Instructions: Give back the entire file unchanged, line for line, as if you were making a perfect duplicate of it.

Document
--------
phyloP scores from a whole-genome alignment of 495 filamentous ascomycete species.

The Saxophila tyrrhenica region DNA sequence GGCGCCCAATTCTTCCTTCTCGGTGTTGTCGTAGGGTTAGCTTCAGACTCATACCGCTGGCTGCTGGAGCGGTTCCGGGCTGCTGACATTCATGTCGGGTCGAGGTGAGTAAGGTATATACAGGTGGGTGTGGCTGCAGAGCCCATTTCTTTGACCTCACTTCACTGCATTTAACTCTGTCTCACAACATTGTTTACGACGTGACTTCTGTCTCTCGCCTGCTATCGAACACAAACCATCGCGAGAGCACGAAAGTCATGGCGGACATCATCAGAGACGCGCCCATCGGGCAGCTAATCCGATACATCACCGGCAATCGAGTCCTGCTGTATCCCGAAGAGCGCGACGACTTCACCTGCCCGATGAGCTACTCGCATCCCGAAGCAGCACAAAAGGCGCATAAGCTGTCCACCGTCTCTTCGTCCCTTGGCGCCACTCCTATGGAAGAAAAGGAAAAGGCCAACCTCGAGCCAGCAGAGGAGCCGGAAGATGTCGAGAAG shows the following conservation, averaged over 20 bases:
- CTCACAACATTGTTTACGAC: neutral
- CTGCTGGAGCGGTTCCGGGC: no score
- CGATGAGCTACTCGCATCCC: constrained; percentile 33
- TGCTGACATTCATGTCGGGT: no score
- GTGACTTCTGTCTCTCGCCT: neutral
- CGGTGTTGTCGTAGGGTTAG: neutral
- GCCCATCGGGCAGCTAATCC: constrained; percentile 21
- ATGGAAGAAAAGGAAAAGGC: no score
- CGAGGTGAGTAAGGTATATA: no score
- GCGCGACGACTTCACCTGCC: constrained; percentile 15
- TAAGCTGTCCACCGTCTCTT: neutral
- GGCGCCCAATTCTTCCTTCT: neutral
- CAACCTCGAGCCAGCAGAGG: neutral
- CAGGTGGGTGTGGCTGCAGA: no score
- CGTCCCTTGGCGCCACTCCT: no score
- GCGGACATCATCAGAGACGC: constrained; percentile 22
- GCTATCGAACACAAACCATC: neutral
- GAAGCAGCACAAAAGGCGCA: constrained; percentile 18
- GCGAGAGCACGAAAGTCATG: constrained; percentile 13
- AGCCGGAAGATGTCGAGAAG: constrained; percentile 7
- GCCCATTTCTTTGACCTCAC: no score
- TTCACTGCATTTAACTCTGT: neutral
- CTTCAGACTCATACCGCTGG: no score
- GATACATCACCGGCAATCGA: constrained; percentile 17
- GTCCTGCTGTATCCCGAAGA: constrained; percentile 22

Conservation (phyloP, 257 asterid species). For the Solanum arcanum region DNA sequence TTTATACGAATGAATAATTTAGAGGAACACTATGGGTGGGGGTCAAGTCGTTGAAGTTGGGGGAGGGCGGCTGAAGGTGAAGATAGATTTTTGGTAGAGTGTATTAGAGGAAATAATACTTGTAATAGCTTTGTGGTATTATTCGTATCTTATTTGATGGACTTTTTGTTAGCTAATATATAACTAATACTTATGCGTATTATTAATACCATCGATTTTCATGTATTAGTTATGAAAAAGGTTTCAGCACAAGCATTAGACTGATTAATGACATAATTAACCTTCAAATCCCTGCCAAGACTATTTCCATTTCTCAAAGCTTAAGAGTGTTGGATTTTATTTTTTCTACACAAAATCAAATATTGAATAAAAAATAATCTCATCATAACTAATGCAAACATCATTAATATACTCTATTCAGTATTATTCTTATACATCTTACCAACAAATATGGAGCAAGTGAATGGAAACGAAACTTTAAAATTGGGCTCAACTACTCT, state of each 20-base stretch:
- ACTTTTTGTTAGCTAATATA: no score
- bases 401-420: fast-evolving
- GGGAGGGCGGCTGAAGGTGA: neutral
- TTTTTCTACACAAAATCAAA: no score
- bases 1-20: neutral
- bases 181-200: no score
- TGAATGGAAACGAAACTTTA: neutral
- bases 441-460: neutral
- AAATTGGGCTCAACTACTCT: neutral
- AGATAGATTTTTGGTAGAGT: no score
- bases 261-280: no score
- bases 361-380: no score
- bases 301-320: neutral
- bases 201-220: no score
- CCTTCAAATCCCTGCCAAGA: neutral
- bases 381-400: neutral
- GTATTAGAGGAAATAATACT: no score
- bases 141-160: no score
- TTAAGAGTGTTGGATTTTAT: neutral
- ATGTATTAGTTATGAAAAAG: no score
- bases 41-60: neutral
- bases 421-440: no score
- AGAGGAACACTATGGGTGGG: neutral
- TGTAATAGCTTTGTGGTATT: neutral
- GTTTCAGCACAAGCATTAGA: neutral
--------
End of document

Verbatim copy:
phyloP scores from a whole-genome alignment of 495 filamentous ascomycete species.

The Saxophila tyrrhenica region DNA sequence GGCGCCCAATTCTTCCTTCTCGGTGTTGTCGTAGGGTTAGCTTCAGACTCATACCGCTGGCTGCTGGAGCGGTTCCGGGCTGCTGACATTCATGTCGGGTCGAGGTGAGTAAGGTATATACAGGTGGGTGTGGCTGCAGAGCCCATTTCTTTGACCTCACTTCACTGCATTTAACTCTGTCTCACAACATTGTTTACGACGTGACTTCTGTCTCTCGCCTGCTATCGAACACAAACCATCGCGAGAGCACGAAAGTCATGGCGGACATCATCAGAGACGCGCCCATCGGGCAGCTAATCCGATACATCACCGGCAATCGAGTCCTGCTGTATCCCGAAGAGCGCGACGACTTCACCTGCCCGATGAGCTACTCGCATCCCGAAGCAGCACAAAAGGCGCATAAGCTGTCCACCGTCTCTTCGTCCCTTGGCGCCACTCCTATGGAAGAAAAGGAAAAGGCCAACCTCGAGCCAGCAGAGGAGCCGGAAGATGTCGAGAAG shows the following conservation, averaged over 20 bases:
- CTCACAACATTGTTTACGAC: neutral
- CTGCTGGAGCGGTTCCGGGC: no score
- CGATGAGCTACTCGCATCCC: constrained; percentile 33
- TGCTGACATTCATGTCGGGT: no score
- GTGACTTCTGTCTCTCGCCT: neutral
- CGGTGTTGTCGTAGGGTTAG: neutral
- GCCCATCGGGCAGCTAATCC: constrained; percentile 21
- ATGGAAGAAAAGGAAAAGGC: no score
- CGAGGTGAGTAAGGTATATA: no score
- GCGCGACGACTTCACCTGCC: constrained; percentile 15
- TAAGCTGTCCACCGTCTCTT: neutral
- GGCGCCCAATTCTTCCTTCT: neutral
- CAACCTCGAGCCAGCAGAGG: neutral
- CAGGTGGGTGTGGCTGCAGA: no score
- CGTCCCTTGGCGCCACTCCT: no score
- GCGGACATCATCAGAGACGC: constrained; percentile 22
- GCTATCGAACACAAACCATC: neutral
- GAAGCAGCACAAAAGGCGCA: constrained; percentile 18
- GCGAGAGCACGAAAGTCATG: constrained; percentile 13
- AGCCGGAAGATGTCGAGAAG: constrained; percentile 7
- GCCCATTTCTTTGACCTCAC: no score
- TTCACTGCATTTAACTCTGT: neutral
- CTTCAGACTCATACCGCTGG: no score
- GATACATCACCGGCAATCGA: constrained; percentile 17
- GTCCTGCTGTATCCCGAAGA: constrained; percentile 22

Conservation (phyloP, 257 asterid species). For the Solanum arcanum region DNA sequence TTTATACGAATGAATAATTTAGAGGAACACTATGGGTGGGGGTCAAGTCGTTGAAGTTGGGGGAGGGCGGCTGAAGGTGAAGATAGATTTTTGGTAGAGTGTATTAGAGGAAATAATACTTGTAATAGCTTTGTGGTATTATTCGTATCTTATTTGATGGACTTTTTGTTAGCTAATATATAACTAATACTTATGCGTATTATTAATACCATCGATTTTCATGTATTAGTTATGAAAAAGGTTTCAGCACAAGCATTAGACTGATTAATGACATAATTAACCTTCAAATCCCTGCCAAGACTATTTCCATTTCTCAAAGCTTAAGAGTGTTGGATTTTATTTTTTCTACACAAAATCAAATATTGAATAAAAAATAATCTCATCATAACTAATGCAAACATCATTAATATACTCTATTCAGTATTATTCTTATACATCTTACCAACAAATATGGAGCAAGTGAATGGAAACGAAACTTTAAAATTGGGCTCAACTACTCT, state of each 20-base stretch:
- ACTTTTTGTTAGCTAATATA: no score
- bases 401-420: fast-evolving
- GGGAGGGCGGCTGAAGGTGA: neutral
- TTTTTCTACACAAAATCAAA: no score
- bases 1-20: neutral
- bases 181-200: no score
- TGAATGGAAACGAAACTTTA: neutral
- bases 441-460: neutral
- AAATTGGGCTCAACTACTCT: neutral
- AGATAGATTTTTGGTAGAGT: no score
- bases 261-280: no score
- bases 361-380: no score
- bases 301-320: neutral
- bases 201-220: no score
- CCTTCAAATCCCTGCCAAGA: neutral
- bases 381-400: neutral
- GTATTAGAGGAAATAATACT: no score
- bases 141-160: no score
- TTAAGAGTGTTGGATTTTAT: neutral
- ATGTATTAGTTATGAAAAAG: no score
- bases 41-60: neutral
- bases 421-440: no score
- AGAGGAACACTATGGGTGGG: neutral
- TGTAATAGCTTTGTGGTATT: neutral
- GTTTCAGCACAAGCATTAGA: neutral